A: Tumescent techniques were first popularized in liposuction surgery where large quantities of fluid containing adrenalin were injected into the person’s fat layer to decrease bleeding before the fat was literally sucked out of the body. Bleeding was minimized because the epinephrine (adrenaline) constricted blood vessels and the fluid compressed the blood flow in the smallest blood vessels called capillaries.

The technique allowed small liposuction procedures to be performed safely as an out-patient procedure. In surgical hair restoration, low concentrations of anesthetic fluid and adrenaline are injected into the fat layer in the back of the scalp.

In a hair transplant, besides decreasing the bleeding, the fluid makes the skin more rigid so that the incision can be more easily made without cutting hair follicles. It also helps the doctor avoid damage to the deeper blood vessels and nerves in the scalp.

Posted by

Q: Will I be unconscious during the hair transplant procedure and do you use general anesthesia? – C.L., Boston, Massachusetts

A: All of the surgical hair restoration procedures at Bernstein Medical are performed under local anesthesia. The fact that general anesthesia is not needed is what makes hair transplant procedures – even though they are long – very safe.

Patients are given a sedative to help them relax, but they are not put to sleep. Most patients watch TV, see movies or just chat during the procedure.

Posted by

Dr. Bernstein — and a Bernstein Medical – Center for Hair Restoration hair transplant patient — were featured on NBC television’s “Today” program with Matt Lauer. The segment, which mostly covered hair transplant repair procedures and hair restoration, was one of a three-part series on hair loss.

Visit NBCNews.com for breaking news, world news, and news about the economy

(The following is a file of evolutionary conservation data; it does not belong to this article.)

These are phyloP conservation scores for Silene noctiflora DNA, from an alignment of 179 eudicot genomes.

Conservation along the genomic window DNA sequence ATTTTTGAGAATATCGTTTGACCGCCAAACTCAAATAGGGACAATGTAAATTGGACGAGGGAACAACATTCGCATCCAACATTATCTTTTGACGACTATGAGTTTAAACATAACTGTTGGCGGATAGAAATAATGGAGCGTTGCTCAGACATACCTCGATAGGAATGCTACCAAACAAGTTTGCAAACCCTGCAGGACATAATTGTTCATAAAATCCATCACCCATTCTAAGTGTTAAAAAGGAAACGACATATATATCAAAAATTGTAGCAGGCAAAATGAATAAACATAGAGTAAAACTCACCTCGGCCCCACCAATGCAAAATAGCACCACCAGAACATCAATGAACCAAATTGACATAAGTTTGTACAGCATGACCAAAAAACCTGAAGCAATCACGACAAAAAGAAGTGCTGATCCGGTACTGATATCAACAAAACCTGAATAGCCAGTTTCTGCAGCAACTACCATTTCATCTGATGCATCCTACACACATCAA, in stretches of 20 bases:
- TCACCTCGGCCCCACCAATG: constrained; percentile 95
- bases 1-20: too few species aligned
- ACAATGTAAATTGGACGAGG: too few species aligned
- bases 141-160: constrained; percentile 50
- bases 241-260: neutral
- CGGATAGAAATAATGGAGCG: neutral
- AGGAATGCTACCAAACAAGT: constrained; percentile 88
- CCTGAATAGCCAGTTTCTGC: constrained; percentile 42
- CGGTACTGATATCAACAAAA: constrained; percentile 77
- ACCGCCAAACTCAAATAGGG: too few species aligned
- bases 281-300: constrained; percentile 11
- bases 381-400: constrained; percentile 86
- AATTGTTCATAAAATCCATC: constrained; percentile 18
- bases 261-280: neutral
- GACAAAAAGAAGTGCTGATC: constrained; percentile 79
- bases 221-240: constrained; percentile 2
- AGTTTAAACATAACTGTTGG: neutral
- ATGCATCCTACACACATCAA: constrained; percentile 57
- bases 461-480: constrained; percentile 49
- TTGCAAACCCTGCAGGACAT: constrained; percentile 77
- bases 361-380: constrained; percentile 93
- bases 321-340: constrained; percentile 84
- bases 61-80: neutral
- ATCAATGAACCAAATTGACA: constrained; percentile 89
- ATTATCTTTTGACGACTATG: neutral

Read below for a portion of the transcript:

What men will do for a few more strands of hair

Recent changes in transplant surgery have led to more natural-looking results and a boost of self confidence for some balding men

Hair transplants are one of the top five cosmetic procedures for men in the U.S., with more than 19,000 performed last year, according to the American Society for Aesthetic Plastic Surgery. But is it worth it? As part of a three-part series on hair loss, “Today” spoke with two men who underwent the procedure.

Allen Appleblatt has made a big change in his life. He works out, spends time with family and stays busy with work. And when it comes to his appearance, he’s feeling good about his new head of hair.

“I kind of felt like I was an idiot looking at myself in the mirror,” said Appleblatt. “Whenever I took a shower, at the end of the shower I found a clump of hair at the bottom of the drain. And there was no way of stopping it.”

So Appleblatt had two hair transplants. His partner, Shirley Garofano, likes what she sees.

“I liked him both ways. But I like him better now. He looks great, he’s very positive, he’s happier,” she said.

Happier, but he still wants thicker hair. “Today” followed him while he underwent his third hair transplant, taking advantage of the latest techniques.

“Over the past 10 years we’ve developed a new procedure called follicular unit transplantation, where hair is transplanted exactly the way it grows,” said Dr. Robert Bernstein, an associate clinical professor of dermatology at New York’s Columbia University.

This new technique replaces the plugs — groups of hairs inserted into round holes in the scalp — used in the early days of hair transplant procedures. It is now known that hair grows in groups of one to four hairs.

“So follicular unit transplantation is a transplantation of hair in its naturally occurring groups,” said Bernstein. “We’re really just transplanting the root.”

Appleblatt is given valium and local anesthesia, and then a donor strip is removed from the back of the head where hair is not genetically programmed to fall out.

“We have a team of people dissecting the grafts. They divide it into individual follicular units,” said Bernstein.

The units are then transplanted into the balding area. And 10 to 12 months later, the new hair will be in place.

Posted by



Browse Hair Restoration Answers by topic:








212-826-2400
Scroll to Top